So the WB had to figure out why its projects yielded low returns. The answer sketched above was ideologically unacceptable because it hinted at ecological limits to growth. A more acceptable answer soon became clear to WB economists — micro level projects could not be productive in a macro environment of irrational and inefficient government policy. The solution was to restructure the macro economies by “structural adjustment” — free trade, export-led growth, balanced budgets, strict control of inflation, elimination of social subsidies, deregulation, suspension of labor and environmental protection laws — the so-called Washington Consensus. How to convince borrowing countries to make these painful “structural adjustments” at the macro level to create the environment in which WB financed projects would be productive? The answer was, conveniently, a new form of lending, structural adjustment loans, to encourage or bribe the policy reforms stipulated by the term “structural adjustment.” An added reason for structural adjustment, or “policy lending,” was to move lots of dollars quickly to countries like Mexico to ease their balance of payments difficulty in repaying loans they had received from private US banks. Also, policy loans, now about half of WB lending, require no lengthy and expensive project planning and supervision the way project loans do. The money moves quickly. The WB definition of efficiency became, it seemed, “moving the maximum amount of money with the minimum amount of thought.”

Why, one might ask, would a country borrow money at interest to make policy changes that it could make on its own without any loans, if it thought the policies were good ones? Maybe they did not really favor the policies, and therefore needed a bribe to do what was in their own best interests. Maybe the goal of the current borrowing government was simply to get the new loan, splash the money around among friends and relatives, and leave the next government to pay it back with interest.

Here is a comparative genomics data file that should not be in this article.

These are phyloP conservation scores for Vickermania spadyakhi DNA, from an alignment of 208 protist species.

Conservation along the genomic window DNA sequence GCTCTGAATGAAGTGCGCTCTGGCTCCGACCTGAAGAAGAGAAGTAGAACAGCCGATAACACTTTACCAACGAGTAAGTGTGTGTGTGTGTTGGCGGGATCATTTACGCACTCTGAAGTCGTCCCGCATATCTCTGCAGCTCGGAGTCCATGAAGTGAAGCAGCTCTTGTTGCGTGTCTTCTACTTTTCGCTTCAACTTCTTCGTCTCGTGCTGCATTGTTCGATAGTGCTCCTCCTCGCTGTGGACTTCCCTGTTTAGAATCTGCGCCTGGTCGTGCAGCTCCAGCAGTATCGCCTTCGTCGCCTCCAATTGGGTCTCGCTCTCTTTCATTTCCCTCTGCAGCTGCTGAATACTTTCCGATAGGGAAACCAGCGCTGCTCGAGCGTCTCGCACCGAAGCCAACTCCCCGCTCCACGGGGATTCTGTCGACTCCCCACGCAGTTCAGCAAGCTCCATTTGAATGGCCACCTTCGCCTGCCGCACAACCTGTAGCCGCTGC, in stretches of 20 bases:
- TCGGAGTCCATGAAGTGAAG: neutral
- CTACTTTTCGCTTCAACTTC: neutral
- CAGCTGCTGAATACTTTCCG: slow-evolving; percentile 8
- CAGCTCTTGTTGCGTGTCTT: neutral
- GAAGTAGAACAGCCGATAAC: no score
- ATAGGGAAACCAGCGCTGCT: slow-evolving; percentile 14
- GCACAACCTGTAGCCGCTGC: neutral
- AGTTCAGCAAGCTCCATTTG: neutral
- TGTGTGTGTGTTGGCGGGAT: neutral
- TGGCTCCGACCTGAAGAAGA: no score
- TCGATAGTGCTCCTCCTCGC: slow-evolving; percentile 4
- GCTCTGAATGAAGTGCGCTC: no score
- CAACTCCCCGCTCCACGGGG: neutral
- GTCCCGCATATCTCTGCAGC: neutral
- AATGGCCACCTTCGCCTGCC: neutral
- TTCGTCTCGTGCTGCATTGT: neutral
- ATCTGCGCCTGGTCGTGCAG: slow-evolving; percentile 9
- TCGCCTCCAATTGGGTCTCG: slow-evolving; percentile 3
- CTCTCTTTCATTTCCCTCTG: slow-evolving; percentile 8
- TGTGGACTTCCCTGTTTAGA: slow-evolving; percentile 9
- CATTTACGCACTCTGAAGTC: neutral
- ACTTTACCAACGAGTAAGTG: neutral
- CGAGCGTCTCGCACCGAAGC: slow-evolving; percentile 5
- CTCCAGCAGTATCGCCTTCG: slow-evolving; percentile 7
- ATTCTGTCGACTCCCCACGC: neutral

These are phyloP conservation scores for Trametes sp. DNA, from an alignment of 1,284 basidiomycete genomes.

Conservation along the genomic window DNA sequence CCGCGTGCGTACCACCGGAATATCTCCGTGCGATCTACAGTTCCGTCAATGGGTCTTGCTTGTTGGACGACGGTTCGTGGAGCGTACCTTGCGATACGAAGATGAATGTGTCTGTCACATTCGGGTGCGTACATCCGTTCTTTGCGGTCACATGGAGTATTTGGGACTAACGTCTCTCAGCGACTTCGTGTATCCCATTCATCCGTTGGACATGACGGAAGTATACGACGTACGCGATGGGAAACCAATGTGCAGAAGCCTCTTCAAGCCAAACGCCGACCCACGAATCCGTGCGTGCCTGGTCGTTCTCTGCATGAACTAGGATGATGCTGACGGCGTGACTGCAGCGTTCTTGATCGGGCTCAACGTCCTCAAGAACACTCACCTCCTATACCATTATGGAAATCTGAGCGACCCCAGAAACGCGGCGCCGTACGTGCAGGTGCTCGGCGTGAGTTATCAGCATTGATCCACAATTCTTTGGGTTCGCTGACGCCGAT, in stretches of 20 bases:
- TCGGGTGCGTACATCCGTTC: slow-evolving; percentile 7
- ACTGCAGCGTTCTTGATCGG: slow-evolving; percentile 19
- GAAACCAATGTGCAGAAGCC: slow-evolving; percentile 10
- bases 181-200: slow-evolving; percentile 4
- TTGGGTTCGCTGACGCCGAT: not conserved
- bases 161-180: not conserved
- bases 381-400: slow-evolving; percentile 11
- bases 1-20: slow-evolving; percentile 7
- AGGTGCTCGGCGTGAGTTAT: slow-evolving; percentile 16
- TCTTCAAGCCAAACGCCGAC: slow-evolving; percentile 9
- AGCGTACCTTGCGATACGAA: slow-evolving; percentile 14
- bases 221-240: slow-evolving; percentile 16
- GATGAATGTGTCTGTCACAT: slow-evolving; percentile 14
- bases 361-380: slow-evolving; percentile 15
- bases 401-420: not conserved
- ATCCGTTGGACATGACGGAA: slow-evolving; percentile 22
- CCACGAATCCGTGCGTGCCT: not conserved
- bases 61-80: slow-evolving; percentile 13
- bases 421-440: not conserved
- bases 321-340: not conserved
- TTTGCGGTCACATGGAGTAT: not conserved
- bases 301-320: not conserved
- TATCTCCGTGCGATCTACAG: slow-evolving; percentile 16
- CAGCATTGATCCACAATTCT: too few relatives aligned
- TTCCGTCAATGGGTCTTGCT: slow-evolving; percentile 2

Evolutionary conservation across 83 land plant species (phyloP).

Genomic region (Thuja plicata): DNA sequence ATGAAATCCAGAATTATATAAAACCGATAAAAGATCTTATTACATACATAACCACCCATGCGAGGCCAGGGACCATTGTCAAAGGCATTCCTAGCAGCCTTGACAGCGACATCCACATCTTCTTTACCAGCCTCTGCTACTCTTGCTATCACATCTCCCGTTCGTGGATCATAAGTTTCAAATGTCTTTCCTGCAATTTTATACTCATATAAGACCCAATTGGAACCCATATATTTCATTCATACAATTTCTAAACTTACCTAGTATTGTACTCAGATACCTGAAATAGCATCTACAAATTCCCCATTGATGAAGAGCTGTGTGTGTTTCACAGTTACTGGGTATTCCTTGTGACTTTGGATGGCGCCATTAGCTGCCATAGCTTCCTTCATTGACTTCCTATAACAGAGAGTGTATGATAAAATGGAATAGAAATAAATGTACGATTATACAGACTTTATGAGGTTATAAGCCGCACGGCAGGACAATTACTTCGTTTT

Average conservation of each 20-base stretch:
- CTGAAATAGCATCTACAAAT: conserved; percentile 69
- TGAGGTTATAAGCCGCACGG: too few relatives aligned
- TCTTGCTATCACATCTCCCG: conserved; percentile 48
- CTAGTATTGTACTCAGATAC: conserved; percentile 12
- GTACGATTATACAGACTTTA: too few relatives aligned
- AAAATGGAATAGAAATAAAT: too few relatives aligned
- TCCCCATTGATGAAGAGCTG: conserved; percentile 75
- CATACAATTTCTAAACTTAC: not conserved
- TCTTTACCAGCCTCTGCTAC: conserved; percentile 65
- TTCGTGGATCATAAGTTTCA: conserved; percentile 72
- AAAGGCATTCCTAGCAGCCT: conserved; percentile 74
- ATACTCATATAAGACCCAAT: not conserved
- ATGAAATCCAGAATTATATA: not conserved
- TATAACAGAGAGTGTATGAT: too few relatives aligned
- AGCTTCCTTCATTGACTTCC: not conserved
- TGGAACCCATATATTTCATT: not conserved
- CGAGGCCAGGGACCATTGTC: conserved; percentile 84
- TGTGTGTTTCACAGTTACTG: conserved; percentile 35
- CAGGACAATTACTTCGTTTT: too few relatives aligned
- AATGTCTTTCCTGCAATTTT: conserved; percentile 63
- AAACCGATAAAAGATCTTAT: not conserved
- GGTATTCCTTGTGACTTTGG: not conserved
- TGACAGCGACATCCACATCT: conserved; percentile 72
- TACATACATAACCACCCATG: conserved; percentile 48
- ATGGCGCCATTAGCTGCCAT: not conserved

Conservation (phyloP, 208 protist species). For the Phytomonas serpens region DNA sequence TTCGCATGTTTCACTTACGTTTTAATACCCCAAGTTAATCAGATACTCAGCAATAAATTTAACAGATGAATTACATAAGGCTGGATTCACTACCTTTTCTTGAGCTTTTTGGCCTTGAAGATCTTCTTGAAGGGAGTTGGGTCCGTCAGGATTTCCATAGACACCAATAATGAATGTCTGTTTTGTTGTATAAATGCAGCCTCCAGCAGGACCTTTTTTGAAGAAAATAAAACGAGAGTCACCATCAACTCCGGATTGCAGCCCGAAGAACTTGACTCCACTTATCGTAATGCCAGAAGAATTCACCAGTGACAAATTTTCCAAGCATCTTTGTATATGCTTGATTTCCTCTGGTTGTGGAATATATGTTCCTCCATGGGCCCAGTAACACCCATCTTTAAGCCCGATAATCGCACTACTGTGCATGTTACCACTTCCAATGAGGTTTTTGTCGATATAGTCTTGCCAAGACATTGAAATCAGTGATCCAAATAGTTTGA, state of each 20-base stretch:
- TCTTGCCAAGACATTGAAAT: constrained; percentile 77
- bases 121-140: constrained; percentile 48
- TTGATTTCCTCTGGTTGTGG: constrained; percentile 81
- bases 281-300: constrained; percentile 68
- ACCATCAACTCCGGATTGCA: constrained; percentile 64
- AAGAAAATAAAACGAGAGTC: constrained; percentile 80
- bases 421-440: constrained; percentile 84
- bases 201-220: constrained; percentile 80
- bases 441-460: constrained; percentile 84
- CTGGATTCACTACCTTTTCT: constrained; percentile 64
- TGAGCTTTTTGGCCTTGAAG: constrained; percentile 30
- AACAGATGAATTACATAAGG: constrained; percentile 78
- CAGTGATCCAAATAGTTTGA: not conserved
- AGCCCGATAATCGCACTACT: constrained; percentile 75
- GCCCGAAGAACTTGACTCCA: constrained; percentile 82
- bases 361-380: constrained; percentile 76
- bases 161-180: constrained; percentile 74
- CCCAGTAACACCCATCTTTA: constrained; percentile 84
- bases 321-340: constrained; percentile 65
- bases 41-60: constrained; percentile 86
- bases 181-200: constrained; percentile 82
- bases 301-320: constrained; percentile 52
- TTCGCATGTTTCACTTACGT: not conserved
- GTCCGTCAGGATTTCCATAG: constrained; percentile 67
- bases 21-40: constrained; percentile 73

Such thoughts got little attention at the WB which was haunted by the specter of an impending “negative payments flow,” that is, repayments of old loans plus interest greater than the volume of new loans. Would the WB eventually shrink and disappear as unnecessary? A horrible thought for any bureaucracy! But the alternative to a negative payments flow for the WB is ever-increasing debt for the borrowing countries. Of course the WB did not claim to be in the business of increasing the debt of poor countries. Rather it was fostering growth by injecting capital and increasing the debtor countries’ capacity to absorb capital from outside. So what if the debt grew, as long as GDP was growing. The assumption was that the real sector could grow as fast as the financial sector — that physical wealth could grow as fast as monetary debt.

The main goal of the WB is to make loans, to push the money out the door, to be a money pump. If financial capital were really the limiting factor countries would line up with good projects and the WB would ration capital among countries. But financial capital is superabundant and good projects are scarce, so the WB had to actively push the money. To speed up the pump they send country development teams out to invent projects; if the projects fail, then they invent structural adjustment loans to induce a more favorable macro environment; if structural adjustment loans are treated as bribes by corrupt borrowing governments, the WB does not complain too much for fear of slowing the money pump and incurring a “negative payments flow.”